Nagy didn’t seem to see the parallels lining up, instead mentioning the situation former Eagles head coach Doug Pederson faced toward the end of his career as perhaps a more apt comparison. Pederson, who coached with Nagy in Philadelphia and Kansas City, visited Bears camp and was talking with Nagy this week about how Andy Reid handled the switch in 1999 from Pederson to Donovan McNabb, drafted second overall that year.
Expect to see Fields sooner rather than later
It doesn’t take a soothsayer to see how this will end. Like with Miami last year, Fields is getting his shot in Chicago at some point this season.
The question is when. Fitzpatrick was playing well when he got benched last year for Tagovailoa, so it wouldn’t be stunning to see something similar play out in Chicago. And even with Tagovailoa's uneven rookie performance, he's the no-doubt starter in Miami, and the Dolphins committed major resources toward beefing up his surrounding cast.
Nagy, who has stuck with his assertion that Dalton will be the Week 1 starter, said Tuesday that the plan is for Dalton to start Saturday against the Dolphins but play sparingly — somewhere on the order of eight to 10 plays, he said.
Fields will get a longer look for two reasons. One is that Dalton has “exceeded” Nagy’s expectations in terms of mastery of the offense to this point. The second reason is that the Bears want to give Fields as many game reps as possible — likely behind the first-team offensive line for at least part of his time Saturday.
“We need to evaluate Justin, so we’re going to want to see him do some stuff, too,” Nagy said.
The early word on Fields is that he has been impressive this offseason through the first two weeks of training camp. Flash plays have been a regular occurrence, and his arm strength, off-script improvisational skills and athleticism on the move all have stood out.
Dalton has been the steadier of the two to date, and that was the case in Wednesday’s session. Both Bears QBs threw interceptions (while QB3 Nick Foles barely got any work outside of individual drills). Dalton had more success overall on this day, even while throwing a pick-six to Dolphins rookie Jevon Holland.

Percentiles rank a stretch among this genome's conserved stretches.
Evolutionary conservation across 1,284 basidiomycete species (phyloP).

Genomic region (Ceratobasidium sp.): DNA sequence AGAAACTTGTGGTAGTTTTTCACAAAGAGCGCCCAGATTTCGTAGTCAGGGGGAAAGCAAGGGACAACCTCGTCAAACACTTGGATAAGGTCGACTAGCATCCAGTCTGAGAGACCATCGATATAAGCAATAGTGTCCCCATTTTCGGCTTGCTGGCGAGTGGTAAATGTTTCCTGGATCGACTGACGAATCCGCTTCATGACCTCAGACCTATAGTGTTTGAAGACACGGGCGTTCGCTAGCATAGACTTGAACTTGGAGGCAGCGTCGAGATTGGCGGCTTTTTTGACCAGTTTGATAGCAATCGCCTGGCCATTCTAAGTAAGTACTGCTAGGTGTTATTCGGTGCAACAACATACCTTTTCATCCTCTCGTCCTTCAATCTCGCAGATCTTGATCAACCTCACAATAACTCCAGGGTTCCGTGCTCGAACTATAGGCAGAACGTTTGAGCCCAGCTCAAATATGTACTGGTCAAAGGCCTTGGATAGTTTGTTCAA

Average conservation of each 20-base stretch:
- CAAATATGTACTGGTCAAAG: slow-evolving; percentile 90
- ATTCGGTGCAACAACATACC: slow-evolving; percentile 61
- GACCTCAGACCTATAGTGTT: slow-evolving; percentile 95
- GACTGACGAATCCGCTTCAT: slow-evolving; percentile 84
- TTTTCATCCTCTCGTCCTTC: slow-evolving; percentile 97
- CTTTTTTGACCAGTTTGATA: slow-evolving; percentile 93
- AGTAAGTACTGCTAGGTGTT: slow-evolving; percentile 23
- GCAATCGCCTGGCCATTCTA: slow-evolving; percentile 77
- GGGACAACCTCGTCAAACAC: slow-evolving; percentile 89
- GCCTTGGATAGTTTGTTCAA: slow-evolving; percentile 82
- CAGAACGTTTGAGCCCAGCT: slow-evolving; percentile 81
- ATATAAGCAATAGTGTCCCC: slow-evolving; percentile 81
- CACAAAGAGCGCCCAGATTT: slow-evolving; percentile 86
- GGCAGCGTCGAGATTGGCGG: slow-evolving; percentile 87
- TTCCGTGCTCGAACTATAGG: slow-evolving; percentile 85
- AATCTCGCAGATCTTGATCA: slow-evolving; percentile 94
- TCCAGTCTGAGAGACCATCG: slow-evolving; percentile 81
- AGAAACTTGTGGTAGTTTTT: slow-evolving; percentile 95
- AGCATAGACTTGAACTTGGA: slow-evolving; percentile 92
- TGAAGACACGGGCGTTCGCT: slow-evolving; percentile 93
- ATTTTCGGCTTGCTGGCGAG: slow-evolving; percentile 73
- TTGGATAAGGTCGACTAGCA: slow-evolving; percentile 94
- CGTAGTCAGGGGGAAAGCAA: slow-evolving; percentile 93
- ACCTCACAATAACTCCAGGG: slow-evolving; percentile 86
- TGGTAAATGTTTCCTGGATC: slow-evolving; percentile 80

Fields had multiple passes tipped at the line. He authored some nice completions, but more than a handful came on plays that might have been regular-season sacks if quarterback contact was allowed.
Of course, Fields also had the pass of the day, an arcing bomb to Jon’vea Johnson on a post pattern that earned some oohs and ahhs from Bears players. Fields’ deep accuracy has been a talking point in camp and through the offseason. But a tough Dolphins defense gave him plenty of learning opportunities in a rather so-so day overall.
Still, there's no reason to think Fields can't push Dalton by stacking some good performances this week, even if they'll need to be better than what he showed Wednesday.
Another resource might be Tagovailoa himself. We don’t know if the two players who’ve never faced each other as starters have much of a relationship. But Nagy expects Fields to interact plenty with his counterpart over the next few days, knowing that Tagovailoa can shed some wisdom on how he handled last year’s rigors in Miami and how he’s preparing as The Man now.
“I think when these guys are on the field together, they’ll go over and ask questions and pick each other’s brains,” Nagy said. “I think that’s beneficial.”